Director Oliver Hirschbiegel made a critical splash back in 2004 with his masterful WWII drama Downfall, which dramatically recounted the last few days of Adolf Hitler’s life in his underground bunker. It earned the film an Oscar nomination and the director the reputation as one of the best talents of European cinema this century. The interim hasn’t seen him live up to that early potential, unfortunately, with a disastrous Invasion of the Body Snatchers remake and most recently the laughable Diana biopic.
Now he’s back with a stoic, if not entirely memorable WWII drama that tells the amazing true story of how in 1939 a young man named Georg Elser (Christian Friedel) tried and failed to assassinate Hitler while he was making a speech in Munich – the title refers to the amount of time Elser missed the German leader by because he left early. The film flips back and forth between his subsequent apprehension and brutal torture at the hands of the Nazis and the years and days leading up to his meticulously planned attack.
13 Minutes is undeniably a handsomely mounted film, with beautiful cinematography, production design and a generally excellent capturing of the time period. If nothing else you truly, utterly believe that it takes place in the era that it claims to, something that isn’t always a given in these types of stories. It’s also brilliantly acted, with Friedel giving a particularly affecting and powerful performance as Georg, a man fighting against one of the most oppressive systems of power in human history and quite literally taking a beating (and then some!) for what he believes in and vehemently against.
The trouble is that the film can feel rather messy in conveying the story that it’s trying to tell. Despite a very obvious structure of jumping back into Georg’s past pretty much whenever one of the Nazi officers questions him about such simple information as his name and age, it’s rather flippant in how it goes back and forth and it’s often very unclear which time period we’re supposed to be in at any given moment. And since the film starts off with Georg planting the bomb, it sort of deflates any great sense of “will he make it to that point” anticipation. Furthermore, it’s not a film in a hurry to get anywhere, lending it a curious lack of immediacy.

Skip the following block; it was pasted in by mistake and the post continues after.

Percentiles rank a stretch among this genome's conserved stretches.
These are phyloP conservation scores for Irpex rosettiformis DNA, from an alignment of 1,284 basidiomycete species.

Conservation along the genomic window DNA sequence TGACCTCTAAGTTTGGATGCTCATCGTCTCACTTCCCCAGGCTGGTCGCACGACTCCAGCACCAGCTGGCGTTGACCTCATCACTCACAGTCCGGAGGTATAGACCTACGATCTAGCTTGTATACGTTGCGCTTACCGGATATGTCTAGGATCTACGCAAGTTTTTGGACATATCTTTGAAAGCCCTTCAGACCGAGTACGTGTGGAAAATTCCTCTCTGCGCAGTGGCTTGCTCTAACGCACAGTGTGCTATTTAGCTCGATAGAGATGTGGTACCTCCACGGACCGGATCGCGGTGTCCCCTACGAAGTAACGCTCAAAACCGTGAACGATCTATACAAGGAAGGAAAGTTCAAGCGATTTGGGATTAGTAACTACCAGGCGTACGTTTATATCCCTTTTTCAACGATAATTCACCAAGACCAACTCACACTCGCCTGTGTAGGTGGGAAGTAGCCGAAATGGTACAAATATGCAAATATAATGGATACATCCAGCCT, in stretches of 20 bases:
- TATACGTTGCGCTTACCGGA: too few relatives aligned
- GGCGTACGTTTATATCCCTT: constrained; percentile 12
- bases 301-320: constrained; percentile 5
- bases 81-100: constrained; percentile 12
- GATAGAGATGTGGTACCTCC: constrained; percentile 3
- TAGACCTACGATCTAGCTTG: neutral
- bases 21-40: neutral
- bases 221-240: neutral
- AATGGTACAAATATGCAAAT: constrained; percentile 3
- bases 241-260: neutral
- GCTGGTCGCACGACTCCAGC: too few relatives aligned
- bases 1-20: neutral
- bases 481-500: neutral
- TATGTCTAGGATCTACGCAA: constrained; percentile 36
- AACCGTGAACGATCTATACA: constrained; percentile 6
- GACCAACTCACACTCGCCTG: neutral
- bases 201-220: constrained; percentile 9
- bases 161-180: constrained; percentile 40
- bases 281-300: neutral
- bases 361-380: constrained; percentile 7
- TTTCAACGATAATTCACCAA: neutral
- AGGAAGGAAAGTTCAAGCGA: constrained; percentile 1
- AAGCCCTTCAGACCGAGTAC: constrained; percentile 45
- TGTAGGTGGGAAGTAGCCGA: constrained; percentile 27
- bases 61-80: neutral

The film also takes a disappointingly unsubtle approach at times, either with extra-long close-ups of Georg’s bewildered face when he discovers his bomb missed his target and killed innocent civilians instead– as if we couldn’t feel or figure out how devastating that is ourselves – or in how it sanctifies the central figure. It can sometimes feel like the character is held up to be Oskar Schindler-level saintly, but it never entirely rings true when he’s portrayed as never doing even the slightest thing wrong.
Nevertheless, for all its faults, there’s still something admirable about 13 Minutes, a kind of lump-in-the-throat sincerity about one man’s heroic story that’s sadly little known to most outside of wartime aficionados. There are moments that are genuinely shocking – particularly in the brutal but importantly never gratuitous scenes of torture – and it provides a pleasingly authentic view of that most crucial of 20th century time periods. I just wish it relied a bit less on the jumbled up plot; perhaps simply telling it in the right order might have given the true impact it needed.